In general, the neurofilament (NF) immunostain is useful for detecting the cytoplasmic projections of mature neuronal cells (e.g. axons), either within the CNS or PNS.
This can be applied to the differential diagnosis of neurofibroma vs schwannoma (neurofibromas are more likely to have intratumoral axons). It can also be used to detect CNS infarction (loss of NF staining). In conjunction with luxol-fast blue, it is also great for diagnosing demyelinating disease within CNS specimens (MS plaques will show preserved NF staining with loss of LFB staining.
Of note, relatively immature/primitive neuronal cells (neuroblastoma or medulloblastoma) show significantly lower levels of staining.
Formalin-fixed, paraffin-embedded tissue blocks (FFPE). If tissue blocks are not available, unstained slides are acceptable (please submit 1–2 slides per antibody to be tested, cuts must be 4 microns thick).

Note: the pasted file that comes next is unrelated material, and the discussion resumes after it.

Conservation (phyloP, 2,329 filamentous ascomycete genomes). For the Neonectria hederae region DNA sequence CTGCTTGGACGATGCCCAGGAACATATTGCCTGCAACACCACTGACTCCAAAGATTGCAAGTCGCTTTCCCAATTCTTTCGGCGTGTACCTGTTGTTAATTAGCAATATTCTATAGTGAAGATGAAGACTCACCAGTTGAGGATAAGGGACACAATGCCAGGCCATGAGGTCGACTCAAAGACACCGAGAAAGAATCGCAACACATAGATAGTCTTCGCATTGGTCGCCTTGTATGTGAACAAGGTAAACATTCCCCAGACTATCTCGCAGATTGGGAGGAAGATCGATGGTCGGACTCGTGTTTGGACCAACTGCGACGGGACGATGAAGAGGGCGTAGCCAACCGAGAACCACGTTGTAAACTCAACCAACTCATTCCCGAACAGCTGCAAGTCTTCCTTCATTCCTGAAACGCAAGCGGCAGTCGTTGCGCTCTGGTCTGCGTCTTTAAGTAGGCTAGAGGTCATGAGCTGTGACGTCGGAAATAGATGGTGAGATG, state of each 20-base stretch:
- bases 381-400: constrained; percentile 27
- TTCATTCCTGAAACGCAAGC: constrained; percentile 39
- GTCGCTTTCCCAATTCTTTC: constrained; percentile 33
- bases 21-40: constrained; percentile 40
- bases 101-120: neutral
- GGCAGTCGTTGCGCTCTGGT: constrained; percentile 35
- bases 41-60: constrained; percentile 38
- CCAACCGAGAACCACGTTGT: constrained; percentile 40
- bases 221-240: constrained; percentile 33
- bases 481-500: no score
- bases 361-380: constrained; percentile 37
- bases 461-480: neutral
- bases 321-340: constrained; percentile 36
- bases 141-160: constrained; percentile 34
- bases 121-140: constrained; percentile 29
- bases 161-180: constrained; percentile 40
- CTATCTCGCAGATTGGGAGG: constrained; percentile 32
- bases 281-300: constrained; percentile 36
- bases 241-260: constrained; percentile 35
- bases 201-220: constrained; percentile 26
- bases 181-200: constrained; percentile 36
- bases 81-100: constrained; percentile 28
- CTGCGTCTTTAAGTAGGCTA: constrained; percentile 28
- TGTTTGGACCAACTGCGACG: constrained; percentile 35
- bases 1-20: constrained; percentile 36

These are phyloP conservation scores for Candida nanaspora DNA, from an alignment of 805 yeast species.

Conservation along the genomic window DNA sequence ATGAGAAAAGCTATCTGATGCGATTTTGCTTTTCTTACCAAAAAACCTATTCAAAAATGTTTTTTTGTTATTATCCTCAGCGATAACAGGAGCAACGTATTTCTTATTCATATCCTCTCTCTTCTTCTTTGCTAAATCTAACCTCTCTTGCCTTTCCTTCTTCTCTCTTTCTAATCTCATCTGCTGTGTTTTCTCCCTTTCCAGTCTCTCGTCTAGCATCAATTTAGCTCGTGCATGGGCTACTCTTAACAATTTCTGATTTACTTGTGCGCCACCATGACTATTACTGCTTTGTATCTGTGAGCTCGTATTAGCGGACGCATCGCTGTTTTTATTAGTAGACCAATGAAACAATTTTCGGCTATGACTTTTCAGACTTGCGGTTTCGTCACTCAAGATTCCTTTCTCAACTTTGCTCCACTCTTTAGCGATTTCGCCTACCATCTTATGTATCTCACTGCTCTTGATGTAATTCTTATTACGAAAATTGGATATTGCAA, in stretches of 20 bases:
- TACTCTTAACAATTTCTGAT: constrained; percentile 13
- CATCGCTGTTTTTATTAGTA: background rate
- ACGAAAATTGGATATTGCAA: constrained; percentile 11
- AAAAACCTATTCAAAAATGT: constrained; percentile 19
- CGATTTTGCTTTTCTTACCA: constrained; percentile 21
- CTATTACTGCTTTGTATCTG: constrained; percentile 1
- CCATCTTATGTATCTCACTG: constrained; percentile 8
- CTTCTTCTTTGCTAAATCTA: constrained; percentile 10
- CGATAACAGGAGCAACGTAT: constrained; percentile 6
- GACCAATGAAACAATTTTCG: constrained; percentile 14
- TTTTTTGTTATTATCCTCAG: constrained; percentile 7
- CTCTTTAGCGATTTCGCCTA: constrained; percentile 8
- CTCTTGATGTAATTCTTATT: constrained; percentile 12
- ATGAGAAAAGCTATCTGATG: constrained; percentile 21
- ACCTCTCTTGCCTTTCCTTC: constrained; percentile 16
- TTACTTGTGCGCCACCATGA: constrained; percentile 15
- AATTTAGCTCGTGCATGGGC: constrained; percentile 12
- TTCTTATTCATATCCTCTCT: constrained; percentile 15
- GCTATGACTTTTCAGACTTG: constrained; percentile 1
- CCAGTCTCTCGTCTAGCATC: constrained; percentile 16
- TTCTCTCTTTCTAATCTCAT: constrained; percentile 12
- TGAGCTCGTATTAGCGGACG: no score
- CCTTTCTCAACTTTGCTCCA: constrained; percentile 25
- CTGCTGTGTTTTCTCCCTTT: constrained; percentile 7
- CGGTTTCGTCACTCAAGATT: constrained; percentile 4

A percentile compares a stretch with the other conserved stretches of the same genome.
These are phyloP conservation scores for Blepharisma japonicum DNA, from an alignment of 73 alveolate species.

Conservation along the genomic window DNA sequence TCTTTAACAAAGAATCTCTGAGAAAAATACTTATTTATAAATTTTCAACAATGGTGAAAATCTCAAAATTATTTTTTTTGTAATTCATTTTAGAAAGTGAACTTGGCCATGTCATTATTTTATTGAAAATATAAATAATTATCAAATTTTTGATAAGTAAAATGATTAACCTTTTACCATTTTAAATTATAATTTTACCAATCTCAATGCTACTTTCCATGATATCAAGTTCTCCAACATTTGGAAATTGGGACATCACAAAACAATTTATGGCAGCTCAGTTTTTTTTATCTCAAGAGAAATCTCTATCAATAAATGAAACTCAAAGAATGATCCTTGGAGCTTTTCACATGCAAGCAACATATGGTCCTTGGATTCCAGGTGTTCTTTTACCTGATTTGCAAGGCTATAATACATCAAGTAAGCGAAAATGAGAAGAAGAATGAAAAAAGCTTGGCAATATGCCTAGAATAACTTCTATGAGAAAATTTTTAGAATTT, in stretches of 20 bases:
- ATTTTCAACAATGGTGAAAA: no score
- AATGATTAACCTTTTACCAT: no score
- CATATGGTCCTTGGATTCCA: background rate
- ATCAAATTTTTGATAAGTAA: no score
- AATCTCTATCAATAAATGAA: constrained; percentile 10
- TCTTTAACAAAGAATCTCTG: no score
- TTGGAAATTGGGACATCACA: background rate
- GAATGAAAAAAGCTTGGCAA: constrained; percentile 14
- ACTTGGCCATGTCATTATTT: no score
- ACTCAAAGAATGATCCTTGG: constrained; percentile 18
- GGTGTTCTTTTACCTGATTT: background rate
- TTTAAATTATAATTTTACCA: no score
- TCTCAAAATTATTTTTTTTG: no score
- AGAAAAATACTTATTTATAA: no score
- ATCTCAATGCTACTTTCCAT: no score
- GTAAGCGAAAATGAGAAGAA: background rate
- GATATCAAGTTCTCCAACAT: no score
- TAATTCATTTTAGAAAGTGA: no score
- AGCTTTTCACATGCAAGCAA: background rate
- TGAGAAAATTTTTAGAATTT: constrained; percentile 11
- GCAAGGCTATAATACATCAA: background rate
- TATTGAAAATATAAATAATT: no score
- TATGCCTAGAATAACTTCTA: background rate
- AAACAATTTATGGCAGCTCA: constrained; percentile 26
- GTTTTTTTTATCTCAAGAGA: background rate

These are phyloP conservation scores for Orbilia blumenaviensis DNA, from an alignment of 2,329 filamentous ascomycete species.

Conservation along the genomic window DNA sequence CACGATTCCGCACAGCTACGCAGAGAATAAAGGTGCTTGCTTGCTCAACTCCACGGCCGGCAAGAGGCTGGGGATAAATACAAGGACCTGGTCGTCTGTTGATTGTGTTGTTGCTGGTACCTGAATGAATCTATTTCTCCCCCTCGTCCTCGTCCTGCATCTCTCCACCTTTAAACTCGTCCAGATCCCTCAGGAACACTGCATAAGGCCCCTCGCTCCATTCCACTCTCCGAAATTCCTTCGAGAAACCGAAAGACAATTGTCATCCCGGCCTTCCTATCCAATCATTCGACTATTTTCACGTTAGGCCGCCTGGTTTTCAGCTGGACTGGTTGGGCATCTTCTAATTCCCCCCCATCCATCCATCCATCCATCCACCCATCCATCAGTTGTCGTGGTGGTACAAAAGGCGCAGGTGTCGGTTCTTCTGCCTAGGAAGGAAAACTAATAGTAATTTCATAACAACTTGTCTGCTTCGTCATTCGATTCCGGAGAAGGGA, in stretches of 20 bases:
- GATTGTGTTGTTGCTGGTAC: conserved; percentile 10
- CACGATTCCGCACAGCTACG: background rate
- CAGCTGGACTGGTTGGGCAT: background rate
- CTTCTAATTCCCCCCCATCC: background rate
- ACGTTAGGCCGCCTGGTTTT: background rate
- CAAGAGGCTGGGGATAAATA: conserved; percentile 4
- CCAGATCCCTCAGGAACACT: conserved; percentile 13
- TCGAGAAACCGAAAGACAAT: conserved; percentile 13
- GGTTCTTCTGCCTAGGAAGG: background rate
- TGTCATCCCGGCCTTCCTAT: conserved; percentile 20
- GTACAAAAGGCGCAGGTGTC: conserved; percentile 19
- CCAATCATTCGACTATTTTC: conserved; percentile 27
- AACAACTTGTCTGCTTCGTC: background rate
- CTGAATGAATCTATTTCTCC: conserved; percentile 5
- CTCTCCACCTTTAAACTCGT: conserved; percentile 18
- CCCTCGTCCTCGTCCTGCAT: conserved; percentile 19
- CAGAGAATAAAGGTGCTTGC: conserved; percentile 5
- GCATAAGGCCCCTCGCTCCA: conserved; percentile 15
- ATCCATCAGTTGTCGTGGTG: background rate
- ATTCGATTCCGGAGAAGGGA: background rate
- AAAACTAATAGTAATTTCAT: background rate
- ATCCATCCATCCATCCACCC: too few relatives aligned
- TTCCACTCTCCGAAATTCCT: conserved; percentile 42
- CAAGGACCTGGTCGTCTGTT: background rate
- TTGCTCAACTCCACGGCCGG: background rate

Tissue removed during a surgical procedure and placed in 10% NBF soon after removal from the patient. Appropriate tissue for requested staining.
Slides or paraffin blocks with no tissue remaining. Samples fixed in fixatives other than 10% neutral buffered formalin. Paraffin blocks that have been overheated or frozen.
IHC, Ventana Ultra Stainer
Blocks: 10 years
Slides: 10 years
*The listed CPT codes are for reference use only. Final coding is based on CPT guidelines and individual circumstances.